5. DeSean Jackson, WR, Eagles
Do you know how many 100-yard games DeSean Jackson has had since the middle of December 2010? Four. That's it. Jackson is a one-trick pony who is too scared of taking hits over the middle of the field. He's a bad guy to have in the locker room. He's quit on his team before, prompting some of the Eagle players to call him a "candy a**." Despite all of this, Jackson is still considered a second-tier receiver in many circles. I've never understood the infatuation with him.
4. Ed Reed, S, Texans
I mentioned the NFL Top 100 Players of 2013 list earlier. Did you know that Ed Reed was voted No. 18 overall? If you don't think there's anything strange about that, well, that's exactly why Reed is extremely overrated. Here's what I wrote in response to that ranking:
3. Mike Wallace, WR, Dolphins
Mike Wallace is another one-trick receiver who is extremely overrated. He can run go routes with the best of them, but he can't do much else. In fact, his go routes aren't even that effective because he drops a ton of passes. He's also not very good to have in the locker room. He has a loser attitude which came to light when he signed with Miami. Several Steelers came out and said how much of a relief it is to have him off the team, hinting that it's better to have players who will take games seriously.
Wallace signed a 5-year, $60 million with the Dolphins this offseason, which is just insane. It's painfully obvious that he abandoned a perennial Super Bowl contender and went to a lesser team solely because of the money. This can't possibly go well for Miami.
2. QB Eagles No. 7, QB, Eagles
He was No. 2 on this list last year. Here's what I wrote:
The quarterback who has lost his name would have been No. 1 on this list a year ago, back when everyone was singing his praises and Matthew Berry was telling his followers to pick him first overall in fantasy drafts. I'll never forget the look on a bank security guard's face when we were discussing football and I told him that QB Dog Killer was the most overrated player in the NFL. I thought he was going to handcuff me.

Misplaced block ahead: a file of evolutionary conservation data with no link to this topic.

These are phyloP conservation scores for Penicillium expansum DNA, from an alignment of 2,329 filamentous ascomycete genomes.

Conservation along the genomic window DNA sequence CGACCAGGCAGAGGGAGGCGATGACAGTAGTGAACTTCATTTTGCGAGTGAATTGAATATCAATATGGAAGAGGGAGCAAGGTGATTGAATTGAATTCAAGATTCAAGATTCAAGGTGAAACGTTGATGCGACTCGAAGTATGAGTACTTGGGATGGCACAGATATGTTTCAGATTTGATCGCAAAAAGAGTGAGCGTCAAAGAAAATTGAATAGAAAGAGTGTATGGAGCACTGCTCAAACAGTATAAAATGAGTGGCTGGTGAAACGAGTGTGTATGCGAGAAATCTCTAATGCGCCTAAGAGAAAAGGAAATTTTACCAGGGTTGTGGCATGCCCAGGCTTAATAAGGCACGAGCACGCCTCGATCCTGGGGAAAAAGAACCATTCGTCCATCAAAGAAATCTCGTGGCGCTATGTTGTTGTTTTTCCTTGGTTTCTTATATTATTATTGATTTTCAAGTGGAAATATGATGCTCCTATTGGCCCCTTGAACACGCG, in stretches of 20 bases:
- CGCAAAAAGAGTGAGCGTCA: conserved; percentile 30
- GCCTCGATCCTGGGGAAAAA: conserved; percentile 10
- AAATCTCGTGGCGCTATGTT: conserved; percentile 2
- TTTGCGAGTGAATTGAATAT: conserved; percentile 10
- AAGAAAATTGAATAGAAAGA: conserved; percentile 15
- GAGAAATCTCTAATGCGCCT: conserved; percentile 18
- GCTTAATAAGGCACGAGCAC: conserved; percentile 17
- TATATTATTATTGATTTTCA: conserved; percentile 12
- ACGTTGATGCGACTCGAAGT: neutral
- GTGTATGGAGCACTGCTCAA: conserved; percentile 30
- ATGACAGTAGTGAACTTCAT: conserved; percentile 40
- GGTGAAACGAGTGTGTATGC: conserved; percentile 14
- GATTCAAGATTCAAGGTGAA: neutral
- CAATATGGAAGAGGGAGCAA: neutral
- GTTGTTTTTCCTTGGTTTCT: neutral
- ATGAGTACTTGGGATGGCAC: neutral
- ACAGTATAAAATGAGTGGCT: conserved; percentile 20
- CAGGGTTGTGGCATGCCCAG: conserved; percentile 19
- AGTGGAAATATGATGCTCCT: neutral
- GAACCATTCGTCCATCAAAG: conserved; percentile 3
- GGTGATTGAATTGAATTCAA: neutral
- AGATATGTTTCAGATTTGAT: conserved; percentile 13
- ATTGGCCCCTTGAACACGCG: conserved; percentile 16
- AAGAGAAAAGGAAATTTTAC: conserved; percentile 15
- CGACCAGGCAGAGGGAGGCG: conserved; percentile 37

People are now somewhat more familiar with QB Dog Killer's warts. He's very exciting to watch and he has great physical talent. There's no doubt about that. However, he struggles to read defenses and he can't recognize blitzes. Any smart defensive coordinator can simply out-game plan him, so I can't see Philadelphia ever advancing deep into the playoffs with him under center.
So, if more fans are familiar with QB Dog Killer's liabilities, why is he on this list? Is it because I hate his guts? Hardly. It's because he's not much of a runner anymore. I don't know if it's age (32 in June) or financial security after signing a huge contract, but QB Dog Killer's rushing attempts were down from 100 in 12 games in 2010 to just 76 in 13 games in 2011. His 76 scampers marked a career low in which he's started a dozen or more games.
And speaking of which, QB Dog Killer is unreliable. He always gets hurt, so the Eagles can't count on him to stay in the lineup.
Let's check in and see how things went in 2012... QBDK had more turnovers (15) than touchdowns (13). Shocker. His rushing attempts went down again to 62. Another shocker. He missed six games with injuries. Yet another shocker.
Despite it being painfully obvious that QBDK is a below-average quarterback, NFL analysts (mostly former players) continue to suggest that he's a good starter. Some even scoff at the idea that Nick Foles will start over him despite the fact that Foles outplayed him in 2012 as a mere rookie.
1. Wes Welker, WR, Broncos
Wes Welker was No. 1 on this list last year. Here's what I wrote:
This is not a knee-jerk reaction to what happened in the Super Bowl. I've always believed that Wes Welker has been incredibly overrated. When the average fan puts together a list of the top receivers in the NFL, Welker is usually included. He shouldn't be.